Next time NASA lands on Mars, they want your name on the lander.

Your name could be on Mars in the next several months. You've already paid for it, so you might as well go. In March 2016, NASA is launching its Insight lander, which will be the first Mars mission to probe beneath the surface of the Red Planet and explore its interior in-depth. (In-depth, get it? Nevermind) They're offering to micro-etch the name of any Earthling who wishes on the lander. Here's where to sign up. [more inside]
posted by Sleeper on Aug 21, 2015 - 28 comments

It is surprising how much brighter Earth is than the moon

From a Million Miles Away, NASA Camera Shows Moon Crossing Face of Earth. [more inside]
posted by Narrative Priorities on Aug 5, 2015 - 74 comments

"That was definitely an E-ticket!"

"Roger roll, Discovery." The sweet, sweet sounds of NASA mission control audio snippets, edited for your sampling and ringtone pleasure as MP3 and M4R downloads.
posted by Laminda on Jul 29, 2015 - 19 comments

A Whole New World

NASA will host a news teleconference at noon EDT Thursday, July 23 (livestream) to announce new discoveries made by its planet-hunting mission, the Kepler Space Telescope.

"The first exoplanet orbiting another star like our sun was discovered in 1995. Exoplanets, especially small Earth-size worlds, belonged within the realm of science fiction just 21 years ago. Today, and thousands of discoveries later, astronomers are on the cusp of finding something people have dreamed about for thousands of years -- another Earth."
posted by jayCampbell on Jul 22, 2015 - 82 comments

Al Gore's Satellite

In 1998, Vice President Al Gore had a vision for "Triana," an imaging satellite that would continuously transmit a live "big blue marble" Earthview for the nascent World Wide Web. Designed, built, and scheduled for launch in 2001, the $150 million "GoreSat" became a victim of politics during the W. Bush administration, and was relegated to a closet at the Goddard Space Flight Center. Friendlier heads revived the satellite in 2009 as the NOAA's DISCOVR - the Deep Space Climate Observatory - and launched her on a SpaceX Falcon 9 rocket last year. Today, NASA published her first "epic" view of Earth.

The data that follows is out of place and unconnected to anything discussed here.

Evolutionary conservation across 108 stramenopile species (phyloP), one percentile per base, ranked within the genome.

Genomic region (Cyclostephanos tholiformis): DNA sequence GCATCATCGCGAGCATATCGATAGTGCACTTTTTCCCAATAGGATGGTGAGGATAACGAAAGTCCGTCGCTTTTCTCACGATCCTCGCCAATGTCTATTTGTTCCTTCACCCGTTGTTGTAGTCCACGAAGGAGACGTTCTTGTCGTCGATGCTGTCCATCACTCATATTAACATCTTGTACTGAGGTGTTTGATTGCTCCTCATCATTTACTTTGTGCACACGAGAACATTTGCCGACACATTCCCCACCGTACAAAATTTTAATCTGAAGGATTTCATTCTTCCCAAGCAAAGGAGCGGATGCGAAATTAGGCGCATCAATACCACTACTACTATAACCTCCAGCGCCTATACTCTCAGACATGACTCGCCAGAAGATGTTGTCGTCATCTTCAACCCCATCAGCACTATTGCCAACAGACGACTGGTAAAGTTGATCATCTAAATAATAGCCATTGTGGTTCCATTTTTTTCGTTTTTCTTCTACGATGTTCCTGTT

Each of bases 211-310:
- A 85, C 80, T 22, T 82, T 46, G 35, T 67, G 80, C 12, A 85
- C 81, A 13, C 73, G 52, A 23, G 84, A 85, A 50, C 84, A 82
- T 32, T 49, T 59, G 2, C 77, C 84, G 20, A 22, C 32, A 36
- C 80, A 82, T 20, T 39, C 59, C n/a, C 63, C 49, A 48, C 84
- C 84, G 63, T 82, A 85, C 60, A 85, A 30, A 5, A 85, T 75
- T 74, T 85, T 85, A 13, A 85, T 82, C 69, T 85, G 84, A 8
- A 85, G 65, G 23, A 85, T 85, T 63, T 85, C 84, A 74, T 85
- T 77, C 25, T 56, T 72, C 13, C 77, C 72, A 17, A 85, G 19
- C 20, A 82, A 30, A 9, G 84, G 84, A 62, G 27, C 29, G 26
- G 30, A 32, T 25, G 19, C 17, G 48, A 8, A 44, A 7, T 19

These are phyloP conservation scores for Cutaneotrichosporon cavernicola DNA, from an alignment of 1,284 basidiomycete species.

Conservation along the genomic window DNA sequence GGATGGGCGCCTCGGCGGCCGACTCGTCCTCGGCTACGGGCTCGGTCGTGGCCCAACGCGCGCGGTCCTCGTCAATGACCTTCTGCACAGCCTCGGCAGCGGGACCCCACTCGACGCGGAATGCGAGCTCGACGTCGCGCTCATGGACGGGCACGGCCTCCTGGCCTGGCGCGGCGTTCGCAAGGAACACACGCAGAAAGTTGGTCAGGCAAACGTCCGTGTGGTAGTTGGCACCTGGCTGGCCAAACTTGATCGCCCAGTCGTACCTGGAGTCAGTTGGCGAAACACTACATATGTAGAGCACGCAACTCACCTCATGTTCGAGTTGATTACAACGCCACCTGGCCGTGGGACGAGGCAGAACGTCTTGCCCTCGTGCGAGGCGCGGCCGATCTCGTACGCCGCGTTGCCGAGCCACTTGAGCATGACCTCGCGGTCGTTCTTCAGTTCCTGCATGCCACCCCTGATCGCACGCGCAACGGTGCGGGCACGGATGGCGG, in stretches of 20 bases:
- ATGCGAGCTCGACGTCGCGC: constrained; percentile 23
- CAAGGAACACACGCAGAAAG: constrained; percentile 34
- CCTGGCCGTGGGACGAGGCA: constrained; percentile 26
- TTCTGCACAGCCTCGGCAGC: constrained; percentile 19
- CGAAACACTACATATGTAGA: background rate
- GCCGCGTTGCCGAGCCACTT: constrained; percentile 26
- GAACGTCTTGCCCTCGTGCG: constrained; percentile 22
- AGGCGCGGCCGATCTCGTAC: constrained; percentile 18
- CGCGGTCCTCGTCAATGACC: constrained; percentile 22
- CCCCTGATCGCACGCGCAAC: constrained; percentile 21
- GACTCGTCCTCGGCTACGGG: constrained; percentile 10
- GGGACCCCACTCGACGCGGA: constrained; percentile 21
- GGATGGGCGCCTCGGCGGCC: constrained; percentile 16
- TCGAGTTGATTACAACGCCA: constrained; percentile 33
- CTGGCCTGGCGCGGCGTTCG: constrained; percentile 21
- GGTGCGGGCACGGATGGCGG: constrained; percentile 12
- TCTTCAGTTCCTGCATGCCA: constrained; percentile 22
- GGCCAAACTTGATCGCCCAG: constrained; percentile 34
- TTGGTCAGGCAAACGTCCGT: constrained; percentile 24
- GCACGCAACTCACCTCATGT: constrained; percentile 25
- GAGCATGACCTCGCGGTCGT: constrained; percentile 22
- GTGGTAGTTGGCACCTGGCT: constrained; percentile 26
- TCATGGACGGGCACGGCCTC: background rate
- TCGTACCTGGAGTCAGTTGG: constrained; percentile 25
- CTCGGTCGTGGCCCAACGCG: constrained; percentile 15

posted by Chinese Jet Pilot on Jul 20, 2015 - 27 comments

In conventional camera terms, it’s a 75mm lens at f/8.7

A story in the Atlantic about "Ralph", the camera taking the tan-and-sepia-toned high-resolution photos of Pluto.

Because different materials shrink at different rates, “We actually built the mirrors and the chassis out of aluminum so that as they shrink, they would shrink together, to maintain the same focal length."
posted by artsandsci on Jul 15, 2015 - 7 comments

New Horizons reaches the ninth planet in our solar system

50 years to day after Mariner IV gave humanity its first closeup glimpse of another planet, the New Horizons spacecraft brings us our first close up image of Pluto. [more inside]
posted by Brandon Blatcher on Jul 14, 2015 - 303 comments

Humans to Mars with current technology, within NASA budget

A recent paper describes a credible, achievable plan for a crewed Mars mission. Plans for human exploration of Mars tend to suffer from two problems: too expensive, and/or relies on technology that doesn't exist yet and may never exist. A group of mission planners at JPL has come up with a plan that uses existing technology, and can fit within the NASA budget projections from now to 2050. It relies on SLS launches, a habitat on Phobos, and practice descent/ascent on the Moon.
posted by amy27 on Jul 2, 2015 - 89 comments

A planetary-scale platform for environmental data & analysis